What is a scale?

31 May 2024, 16:36 | Updated: 31 May 2024, 16:59

What is a scale?
What is a scale? Picture: Getty

By Rosie Pentreath

What is a scale, why do we have to practise them, and why are they so fundamental to music? Let’s step it through…

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Scales are the building blocks of music.

Think of it like this: if a piece of music or a song is a house, then the scales probably most closely resemble the walls.

The ‘do re mi fa so la ti do’ pattern referred to in The Sound of Music song is a scale.

Read more: What is the point of practising scales?

A scale is a set pattern of consecutive notes, defined by the relationship of pitches and intervals between them, contained with an octave.

Tones and semitones

The intervals between consecutive notes in scales can either be a tone or a semitone. A semitone (half-tone) is the smallest interval in Western classical music, and can be best described as a black note, followed by a white note, on the piano. A tone is a ‘whole’ step and the equivalent of two semitones.

Containing these tone-semitone patterns, scales create the basis of the key of a piece of music, and helps build out the chords used within that key. The relationship of pitches within the scale defines what kind of scale it is, and these relationships are in turn defined within the ‘octave’ – in other words, the steps it takes to hear the first note of the scale again, but in its higher frequency version.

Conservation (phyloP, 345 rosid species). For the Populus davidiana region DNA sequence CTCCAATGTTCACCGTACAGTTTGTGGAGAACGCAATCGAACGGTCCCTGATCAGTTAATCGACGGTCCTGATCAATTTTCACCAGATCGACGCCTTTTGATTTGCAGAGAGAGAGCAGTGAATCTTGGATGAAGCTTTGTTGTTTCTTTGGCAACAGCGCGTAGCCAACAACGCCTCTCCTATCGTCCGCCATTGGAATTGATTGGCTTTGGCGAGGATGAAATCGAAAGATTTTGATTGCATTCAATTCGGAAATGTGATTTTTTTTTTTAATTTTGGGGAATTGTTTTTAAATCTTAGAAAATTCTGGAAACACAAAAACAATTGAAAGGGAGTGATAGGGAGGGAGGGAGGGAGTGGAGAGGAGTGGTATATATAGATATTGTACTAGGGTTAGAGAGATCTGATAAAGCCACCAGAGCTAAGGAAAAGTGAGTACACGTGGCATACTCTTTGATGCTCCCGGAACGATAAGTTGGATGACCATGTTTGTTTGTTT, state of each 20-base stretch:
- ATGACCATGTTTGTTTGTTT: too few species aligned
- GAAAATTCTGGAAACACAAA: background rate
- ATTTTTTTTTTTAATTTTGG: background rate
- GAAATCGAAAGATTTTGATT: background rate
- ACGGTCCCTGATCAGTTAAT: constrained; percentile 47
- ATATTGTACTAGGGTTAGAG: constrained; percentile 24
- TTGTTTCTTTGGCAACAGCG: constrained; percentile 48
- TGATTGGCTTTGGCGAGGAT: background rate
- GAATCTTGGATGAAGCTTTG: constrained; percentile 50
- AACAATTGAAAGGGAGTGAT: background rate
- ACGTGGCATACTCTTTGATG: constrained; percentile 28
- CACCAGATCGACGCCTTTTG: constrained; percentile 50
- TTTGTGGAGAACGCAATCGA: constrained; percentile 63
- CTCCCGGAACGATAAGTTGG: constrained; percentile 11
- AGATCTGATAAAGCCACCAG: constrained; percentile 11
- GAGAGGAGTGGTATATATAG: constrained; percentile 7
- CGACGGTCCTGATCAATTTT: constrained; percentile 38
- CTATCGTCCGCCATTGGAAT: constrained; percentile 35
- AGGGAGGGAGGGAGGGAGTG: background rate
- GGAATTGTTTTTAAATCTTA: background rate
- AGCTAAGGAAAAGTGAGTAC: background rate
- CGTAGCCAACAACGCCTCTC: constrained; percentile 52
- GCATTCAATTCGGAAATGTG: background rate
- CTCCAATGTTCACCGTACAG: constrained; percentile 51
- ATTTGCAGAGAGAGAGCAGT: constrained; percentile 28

Practising scales enable musicians to become familiar with where melodies and harmonies are likely to travel, and make it easier for them to learn new pieces of music.

Read more: What are the keys in music?

This piano doesn't have any black keys

Different types of scales

A scale can be in a major or a minor key, and usually consists of seven different notes (before it arrives at the starting note, but just an octave higher), and every note of the Western tonal music system has an associated major and minor scale.

What makes the scales recognisable, and either major or minor, are the particular intervals in between the pitches of that scale.

Major scales sound ‘happy’ and have the interval pattern of tone, tone, semitone, tone, tone, tone, semitone.

Minor scales sound ‘sad’ and have different interval patterns, either to create a ‘natural’ minor, ‘harmonic’ minor or ‘melodic’ minor.

You can also have chromatic scales, which feature 12 notes – or every note found on the piano keyboard – as well as scales built on different modes.

A mode, simply put, is just another type of scale. Alter just one of the consecutive notes after a starting note, and you can call your scale a ‘mode’.

Read more: What are modes and how do I use them?

Long before people started thinking about pieces of music having ‘keys’, each mode is believed to have begun on a different note of the scale, conferring its own character to the set of notes running, for example, C to C (Ionian mode) or E to E (Phrygian mode) and so on.

Key signatures

As well as the starting note, you know what scale you are playing based on the key signature it is written with.

C major doesn’t have any sharps or flats, where as D sharp major has five sharps. Read more about sharps and flats here.